The Great Bronze Age of China: An Exhibition from the People's Republic of China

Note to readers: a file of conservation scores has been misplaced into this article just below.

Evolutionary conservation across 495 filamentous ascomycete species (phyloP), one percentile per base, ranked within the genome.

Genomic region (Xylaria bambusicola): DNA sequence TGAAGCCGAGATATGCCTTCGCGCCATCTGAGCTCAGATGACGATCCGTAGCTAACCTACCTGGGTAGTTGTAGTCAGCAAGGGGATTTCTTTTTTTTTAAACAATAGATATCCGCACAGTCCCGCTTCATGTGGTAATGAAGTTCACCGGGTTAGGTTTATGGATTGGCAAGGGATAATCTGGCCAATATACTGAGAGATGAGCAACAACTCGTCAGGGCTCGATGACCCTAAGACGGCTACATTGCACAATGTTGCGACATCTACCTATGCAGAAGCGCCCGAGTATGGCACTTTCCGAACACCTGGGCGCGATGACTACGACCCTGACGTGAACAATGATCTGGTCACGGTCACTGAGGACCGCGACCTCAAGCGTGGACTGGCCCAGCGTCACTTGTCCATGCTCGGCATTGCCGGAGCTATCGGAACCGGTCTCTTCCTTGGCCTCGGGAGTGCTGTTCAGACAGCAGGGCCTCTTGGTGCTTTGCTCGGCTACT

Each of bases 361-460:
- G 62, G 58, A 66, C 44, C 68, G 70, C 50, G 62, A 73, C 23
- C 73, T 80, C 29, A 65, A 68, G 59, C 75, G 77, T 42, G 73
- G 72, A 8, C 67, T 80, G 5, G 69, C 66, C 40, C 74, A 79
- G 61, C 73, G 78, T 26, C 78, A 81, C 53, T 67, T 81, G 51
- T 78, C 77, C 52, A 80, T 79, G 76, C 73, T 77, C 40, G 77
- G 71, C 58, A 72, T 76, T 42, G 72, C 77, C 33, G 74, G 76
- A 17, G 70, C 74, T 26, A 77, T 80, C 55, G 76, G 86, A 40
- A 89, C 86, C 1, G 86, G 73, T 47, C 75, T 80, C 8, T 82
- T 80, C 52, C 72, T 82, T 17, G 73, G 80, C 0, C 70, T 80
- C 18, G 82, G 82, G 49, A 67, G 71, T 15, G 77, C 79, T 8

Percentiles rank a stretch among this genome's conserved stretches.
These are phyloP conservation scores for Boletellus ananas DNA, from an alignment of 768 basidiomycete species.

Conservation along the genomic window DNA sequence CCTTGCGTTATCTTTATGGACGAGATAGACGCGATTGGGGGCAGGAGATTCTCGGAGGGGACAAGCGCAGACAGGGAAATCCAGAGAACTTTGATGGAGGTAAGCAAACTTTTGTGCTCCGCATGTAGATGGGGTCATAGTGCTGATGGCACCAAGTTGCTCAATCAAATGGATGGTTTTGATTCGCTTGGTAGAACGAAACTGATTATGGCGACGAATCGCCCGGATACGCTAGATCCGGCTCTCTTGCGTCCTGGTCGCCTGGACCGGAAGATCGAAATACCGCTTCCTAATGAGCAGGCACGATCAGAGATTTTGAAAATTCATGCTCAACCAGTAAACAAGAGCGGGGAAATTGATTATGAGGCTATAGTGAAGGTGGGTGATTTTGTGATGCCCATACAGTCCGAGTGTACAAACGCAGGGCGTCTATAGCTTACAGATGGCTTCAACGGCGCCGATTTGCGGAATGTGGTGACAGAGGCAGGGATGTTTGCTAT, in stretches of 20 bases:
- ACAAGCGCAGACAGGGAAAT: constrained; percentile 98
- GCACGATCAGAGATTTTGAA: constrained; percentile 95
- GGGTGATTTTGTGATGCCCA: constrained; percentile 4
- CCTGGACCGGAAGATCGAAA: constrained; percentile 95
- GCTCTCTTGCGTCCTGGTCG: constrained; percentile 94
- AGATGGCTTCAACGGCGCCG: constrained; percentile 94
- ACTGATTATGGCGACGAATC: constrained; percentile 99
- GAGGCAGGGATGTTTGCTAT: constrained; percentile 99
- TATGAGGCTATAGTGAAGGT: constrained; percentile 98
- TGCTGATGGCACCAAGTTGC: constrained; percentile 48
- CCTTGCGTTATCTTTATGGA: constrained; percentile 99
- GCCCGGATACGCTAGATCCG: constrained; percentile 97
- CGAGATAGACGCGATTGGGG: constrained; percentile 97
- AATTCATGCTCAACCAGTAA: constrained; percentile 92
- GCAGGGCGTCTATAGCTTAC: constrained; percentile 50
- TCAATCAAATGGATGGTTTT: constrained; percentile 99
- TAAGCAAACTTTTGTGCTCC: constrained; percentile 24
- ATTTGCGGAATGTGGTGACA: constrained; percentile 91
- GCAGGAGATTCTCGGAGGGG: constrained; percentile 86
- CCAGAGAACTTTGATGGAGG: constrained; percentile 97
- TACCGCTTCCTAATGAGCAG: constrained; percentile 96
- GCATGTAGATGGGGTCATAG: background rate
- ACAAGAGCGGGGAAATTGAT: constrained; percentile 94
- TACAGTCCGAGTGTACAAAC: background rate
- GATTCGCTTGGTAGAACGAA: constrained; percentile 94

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"[T]he Great Bronze Age of China has come down to us mainly in the ritual vessels that symbolized power and prestige for China's first three dynasties: the Xia, the Shang, and the Zhou. Passed on to successive conquerors, used to honor the ancestors, and buried--along with other grave goods and sacrificial victims or in storage pits by fleeing members of defeated dynasties--these exquisite bronzes reveal more about the character of life in ancient China than any other artifacts ... Eighty-five bronzes--including vessels that range from the simplest wine cup to huge cauldrons, elaborate bird- and elephant-shaped containers, bells, and a standard top--are seen together for the first time ... Perhaps the most stunning objects are ... more than 7,000 life-size figures--a veritable army of warriors, cavalry, and chariots complete with horses and drivers--[that] were discovered still standing, rank after rank, guarding the burial mound of China's first emperor, Qin Shihuangdi, who died in 210 B.C. ... Richly carved jades and an iron belt hook make up the remainder of the 105 objects presented"--From publisher's description.
 

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